Political Superstars: Celebrity Activism and Political Celebrities Part II

4: Politicians become celebrities

It may be natural to see the development towards politicians achieving celebrity status as part of the medialisation of politics (cf. above). In a world where politicians constantly have to fight hard for the attention of the media and people, it makes sense for both the media and politicians to approach celebrity culture. For the media, it will be easier to create cases that they assume will be broad-based, and for politicians, the status of a celebrity means that it will be easier to face their message.

The United States is a leading example of a country where politicians achieve celebrity status. The American political system has a very strong focus on candidates instead of parties. This leads to a natural tendency towards strong personification of politics. Such a system facilitates candidates who can take advantage of their status as celebrities. Many have pointed to television as an important partial explanation for John F. Kennedy winning the US presidential election against Richard Nixon in 1960. Kennedy’s personality and appearance did so much better on television than Nixon’s, many have claimed. Those who watched the debate on television voted Kennedy the winner; those who heard it on the radio thought Nixon had won.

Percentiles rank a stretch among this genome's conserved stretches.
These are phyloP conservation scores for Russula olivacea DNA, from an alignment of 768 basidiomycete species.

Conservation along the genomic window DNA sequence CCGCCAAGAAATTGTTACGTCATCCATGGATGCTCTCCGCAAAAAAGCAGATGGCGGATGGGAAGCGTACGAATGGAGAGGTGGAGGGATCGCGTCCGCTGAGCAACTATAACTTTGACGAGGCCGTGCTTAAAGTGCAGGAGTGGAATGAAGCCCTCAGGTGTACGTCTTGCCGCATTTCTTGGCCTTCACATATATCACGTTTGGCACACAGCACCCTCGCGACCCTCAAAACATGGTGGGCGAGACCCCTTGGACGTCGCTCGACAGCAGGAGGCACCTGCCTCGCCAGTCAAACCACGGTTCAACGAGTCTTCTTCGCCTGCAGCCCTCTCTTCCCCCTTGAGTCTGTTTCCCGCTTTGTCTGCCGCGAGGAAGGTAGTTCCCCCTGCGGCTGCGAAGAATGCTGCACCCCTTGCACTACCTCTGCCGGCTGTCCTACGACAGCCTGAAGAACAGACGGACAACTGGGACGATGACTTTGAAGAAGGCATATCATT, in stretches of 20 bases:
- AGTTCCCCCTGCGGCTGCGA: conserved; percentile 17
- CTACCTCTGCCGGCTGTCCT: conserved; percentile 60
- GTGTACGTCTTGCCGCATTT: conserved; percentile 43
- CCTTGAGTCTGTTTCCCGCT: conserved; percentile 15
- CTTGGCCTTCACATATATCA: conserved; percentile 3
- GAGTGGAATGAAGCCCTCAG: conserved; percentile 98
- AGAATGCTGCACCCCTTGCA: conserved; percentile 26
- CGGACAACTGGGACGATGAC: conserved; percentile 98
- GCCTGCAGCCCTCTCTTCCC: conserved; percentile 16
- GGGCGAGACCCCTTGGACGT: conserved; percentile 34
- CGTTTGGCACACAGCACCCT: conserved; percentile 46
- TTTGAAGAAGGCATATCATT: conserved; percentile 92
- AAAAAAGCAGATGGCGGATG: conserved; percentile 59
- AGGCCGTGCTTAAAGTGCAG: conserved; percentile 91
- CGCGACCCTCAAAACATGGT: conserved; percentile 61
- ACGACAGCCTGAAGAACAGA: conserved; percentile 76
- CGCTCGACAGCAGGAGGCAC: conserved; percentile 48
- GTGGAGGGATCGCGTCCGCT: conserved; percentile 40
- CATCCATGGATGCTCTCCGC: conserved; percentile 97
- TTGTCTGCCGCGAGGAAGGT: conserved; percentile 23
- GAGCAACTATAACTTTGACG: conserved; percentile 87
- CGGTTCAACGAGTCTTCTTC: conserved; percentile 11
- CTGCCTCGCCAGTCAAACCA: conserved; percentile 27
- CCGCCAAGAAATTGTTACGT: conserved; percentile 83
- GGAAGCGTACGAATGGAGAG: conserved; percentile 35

Although this way of acting has originated and been cultivated in the United States, it has also gained a foothold in European countries. Leaders such as Tony Blair and David Cameron, Angela Merkel and Gerhard Schröder, Silvio Berlusconi and Nicolas Sarkozy with his singer wife Carla Bruni are examples of politicians who have acted as international super-celebrities. They have shaped their own performance carefully with emphasis on PR strategies – albeit in very different ways.

In Norway, too, politicians participate in contexts where the private and the public are erased. When Jonas Gahr Støre was interviewed in Dagbladet in 2008, it was with childhood photos and reflections on winter and skiing – a lot of space was devoted to life outside politics. The Norwegian election campaign in 2013 contained several examples of private and celebrity-related elements gaining a large place in the discussion of politicians. The home-at-home report in Prime Minister-designate Erna Solberg’s popular home – devoid of Danish design furniture – received a lot of attention early in the election campaign. The report drew a picture of a different Conservative politician – one that most people could identify with. This is a good example of how important the person has also become in Norwegian politics.